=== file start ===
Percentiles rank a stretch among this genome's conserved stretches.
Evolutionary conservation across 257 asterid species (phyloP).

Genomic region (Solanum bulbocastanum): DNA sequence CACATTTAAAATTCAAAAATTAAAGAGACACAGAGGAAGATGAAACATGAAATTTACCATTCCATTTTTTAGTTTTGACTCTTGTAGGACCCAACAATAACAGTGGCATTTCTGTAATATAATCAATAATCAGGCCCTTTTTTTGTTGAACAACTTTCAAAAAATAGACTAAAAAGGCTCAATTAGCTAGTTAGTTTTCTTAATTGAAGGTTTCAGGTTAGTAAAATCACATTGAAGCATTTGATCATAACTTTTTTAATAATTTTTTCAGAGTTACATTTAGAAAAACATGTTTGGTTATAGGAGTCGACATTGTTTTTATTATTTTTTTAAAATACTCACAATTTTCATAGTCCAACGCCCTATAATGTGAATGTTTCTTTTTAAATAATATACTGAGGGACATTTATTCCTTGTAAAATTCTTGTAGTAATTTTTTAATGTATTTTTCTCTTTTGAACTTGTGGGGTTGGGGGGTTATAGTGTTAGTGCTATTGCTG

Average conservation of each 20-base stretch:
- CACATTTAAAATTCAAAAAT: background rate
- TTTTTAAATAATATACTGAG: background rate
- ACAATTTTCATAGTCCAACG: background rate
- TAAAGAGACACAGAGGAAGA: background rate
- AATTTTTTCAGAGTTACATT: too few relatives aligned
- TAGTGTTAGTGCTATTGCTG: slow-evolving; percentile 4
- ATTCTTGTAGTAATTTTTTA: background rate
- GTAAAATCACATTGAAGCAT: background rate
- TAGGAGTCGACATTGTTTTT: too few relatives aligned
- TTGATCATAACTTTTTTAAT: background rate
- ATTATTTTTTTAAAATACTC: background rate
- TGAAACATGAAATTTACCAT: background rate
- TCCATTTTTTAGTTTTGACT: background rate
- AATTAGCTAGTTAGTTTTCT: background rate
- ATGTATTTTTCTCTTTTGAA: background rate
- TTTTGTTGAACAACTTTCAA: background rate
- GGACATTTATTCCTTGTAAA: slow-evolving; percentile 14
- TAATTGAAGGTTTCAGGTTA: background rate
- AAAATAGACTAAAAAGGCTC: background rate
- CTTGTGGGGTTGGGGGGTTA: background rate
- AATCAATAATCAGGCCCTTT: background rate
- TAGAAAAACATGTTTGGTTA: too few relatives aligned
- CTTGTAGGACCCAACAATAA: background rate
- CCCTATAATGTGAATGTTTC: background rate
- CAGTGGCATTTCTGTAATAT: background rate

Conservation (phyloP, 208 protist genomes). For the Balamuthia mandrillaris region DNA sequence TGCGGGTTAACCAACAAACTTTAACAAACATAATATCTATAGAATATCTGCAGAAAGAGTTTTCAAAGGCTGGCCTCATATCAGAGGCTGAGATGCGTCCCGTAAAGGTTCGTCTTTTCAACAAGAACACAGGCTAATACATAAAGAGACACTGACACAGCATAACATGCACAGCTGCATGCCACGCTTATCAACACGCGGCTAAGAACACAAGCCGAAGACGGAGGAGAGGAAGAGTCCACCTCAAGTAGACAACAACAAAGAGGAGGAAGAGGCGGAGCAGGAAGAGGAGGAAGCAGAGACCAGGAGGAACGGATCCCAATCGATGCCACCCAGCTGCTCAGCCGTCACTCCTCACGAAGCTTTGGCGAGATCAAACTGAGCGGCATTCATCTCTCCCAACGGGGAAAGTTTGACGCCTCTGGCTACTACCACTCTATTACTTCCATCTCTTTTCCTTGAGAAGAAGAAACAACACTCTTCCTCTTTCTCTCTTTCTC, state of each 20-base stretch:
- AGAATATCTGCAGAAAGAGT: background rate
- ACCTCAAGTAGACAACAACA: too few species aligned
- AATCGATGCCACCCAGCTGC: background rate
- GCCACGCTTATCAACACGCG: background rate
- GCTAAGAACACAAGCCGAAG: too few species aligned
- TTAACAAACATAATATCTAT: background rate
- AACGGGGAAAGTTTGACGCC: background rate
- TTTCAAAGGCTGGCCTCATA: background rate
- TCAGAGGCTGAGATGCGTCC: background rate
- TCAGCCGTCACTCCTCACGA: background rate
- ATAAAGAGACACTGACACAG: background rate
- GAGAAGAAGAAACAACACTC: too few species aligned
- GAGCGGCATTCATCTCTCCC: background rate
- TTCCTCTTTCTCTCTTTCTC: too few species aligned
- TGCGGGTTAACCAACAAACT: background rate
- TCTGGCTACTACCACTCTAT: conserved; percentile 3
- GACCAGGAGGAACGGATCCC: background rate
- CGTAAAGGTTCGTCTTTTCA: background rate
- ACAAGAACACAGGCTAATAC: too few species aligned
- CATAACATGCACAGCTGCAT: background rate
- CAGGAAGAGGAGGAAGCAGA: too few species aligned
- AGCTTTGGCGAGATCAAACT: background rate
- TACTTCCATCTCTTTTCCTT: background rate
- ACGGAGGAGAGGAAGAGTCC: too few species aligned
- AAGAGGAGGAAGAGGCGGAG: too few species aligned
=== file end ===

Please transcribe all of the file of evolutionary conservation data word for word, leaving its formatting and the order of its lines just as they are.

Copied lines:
Percentiles rank a stretch among this genome's conserved stretches.
Evolutionary conservation across 257 asterid species (phyloP).

Genomic region (Solanum bulbocastanum): DNA sequence CACATTTAAAATTCAAAAATTAAAGAGACACAGAGGAAGATGAAACATGAAATTTACCATTCCATTTTTTAGTTTTGACTCTTGTAGGACCCAACAATAACAGTGGCATTTCTGTAATATAATCAATAATCAGGCCCTTTTTTTGTTGAACAACTTTCAAAAAATAGACTAAAAAGGCTCAATTAGCTAGTTAGTTTTCTTAATTGAAGGTTTCAGGTTAGTAAAATCACATTGAAGCATTTGATCATAACTTTTTTAATAATTTTTTCAGAGTTACATTTAGAAAAACATGTTTGGTTATAGGAGTCGACATTGTTTTTATTATTTTTTTAAAATACTCACAATTTTCATAGTCCAACGCCCTATAATGTGAATGTTTCTTTTTAAATAATATACTGAGGGACATTTATTCCTTGTAAAATTCTTGTAGTAATTTTTTAATGTATTTTTCTCTTTTGAACTTGTGGGGTTGGGGGGTTATAGTGTTAGTGCTATTGCTG

Average conservation of each 20-base stretch:
- CACATTTAAAATTCAAAAAT: background rate
- TTTTTAAATAATATACTGAG: background rate
- ACAATTTTCATAGTCCAACG: background rate
- TAAAGAGACACAGAGGAAGA: background rate
- AATTTTTTCAGAGTTACATT: too few relatives aligned
- TAGTGTTAGTGCTATTGCTG: slow-evolving; percentile 4
- ATTCTTGTAGTAATTTTTTA: background rate
- GTAAAATCACATTGAAGCAT: background rate
- TAGGAGTCGACATTGTTTTT: too few relatives aligned
- TTGATCATAACTTTTTTAAT: background rate
- ATTATTTTTTTAAAATACTC: background rate
- TGAAACATGAAATTTACCAT: background rate
- TCCATTTTTTAGTTTTGACT: background rate
- AATTAGCTAGTTAGTTTTCT: background rate
- ATGTATTTTTCTCTTTTGAA: background rate
- TTTTGTTGAACAACTTTCAA: background rate
- GGACATTTATTCCTTGTAAA: slow-evolving; percentile 14
- TAATTGAAGGTTTCAGGTTA: background rate
- AAAATAGACTAAAAAGGCTC: background rate
- CTTGTGGGGTTGGGGGGTTA: background rate
- AATCAATAATCAGGCCCTTT: background rate
- TAGAAAAACATGTTTGGTTA: too few relatives aligned
- CTTGTAGGACCCAACAATAA: background rate
- CCCTATAATGTGAATGTTTC: background rate
- CAGTGGCATTTCTGTAATAT: background rate

Conservation (phyloP, 208 protist genomes). For the Balamuthia mandrillaris region DNA sequence TGCGGGTTAACCAACAAACTTTAACAAACATAATATCTATAGAATATCTGCAGAAAGAGTTTTCAAAGGCTGGCCTCATATCAGAGGCTGAGATGCGTCCCGTAAAGGTTCGTCTTTTCAACAAGAACACAGGCTAATACATAAAGAGACACTGACACAGCATAACATGCACAGCTGCATGCCACGCTTATCAACACGCGGCTAAGAACACAAGCCGAAGACGGAGGAGAGGAAGAGTCCACCTCAAGTAGACAACAACAAAGAGGAGGAAGAGGCGGAGCAGGAAGAGGAGGAAGCAGAGACCAGGAGGAACGGATCCCAATCGATGCCACCCAGCTGCTCAGCCGTCACTCCTCACGAAGCTTTGGCGAGATCAAACTGAGCGGCATTCATCTCTCCCAACGGGGAAAGTTTGACGCCTCTGGCTACTACCACTCTATTACTTCCATCTCTTTTCCTTGAGAAGAAGAAACAACACTCTTCCTCTTTCTCTCTTTCTC, state of each 20-base stretch:
- AGAATATCTGCAGAAAGAGT: background rate
- ACCTCAAGTAGACAACAACA: too few species aligned
- AATCGATGCCACCCAGCTGC: background rate
- GCCACGCTTATCAACACGCG: background rate
- GCTAAGAACACAAGCCGAAG: too few species aligned
- TTAACAAACATAATATCTAT: background rate
- AACGGGGAAAGTTTGACGCC: background rate
- TTTCAAAGGCTGGCCTCATA: background rate
- TCAGAGGCTGAGATGCGTCC: background rate
- TCAGCCGTCACTCCTCACGA: background rate
- ATAAAGAGACACTGACACAG: background rate
- GAGAAGAAGAAACAACACTC: too few species aligned
- GAGCGGCATTCATCTCTCCC: background rate
- TTCCTCTTTCTCTCTTTCTC: too few species aligned
- TGCGGGTTAACCAACAAACT: background rate
- TCTGGCTACTACCACTCTAT: conserved; percentile 3
- GACCAGGAGGAACGGATCCC: background rate
- CGTAAAGGTTCGTCTTTTCA: background rate
- ACAAGAACACAGGCTAATAC: too few species aligned
- CATAACATGCACAGCTGCAT: background rate
- CAGGAAGAGGAGGAAGCAGA: too few species aligned
- AGCTTTGGCGAGATCAAACT: background rate
- TACTTCCATCTCTTTTCCTT: background rate
- ACGGAGGAGAGGAAGAGTCC: too few species aligned
- AAGAGGAGGAAGAGGCGGAG: too few species aligned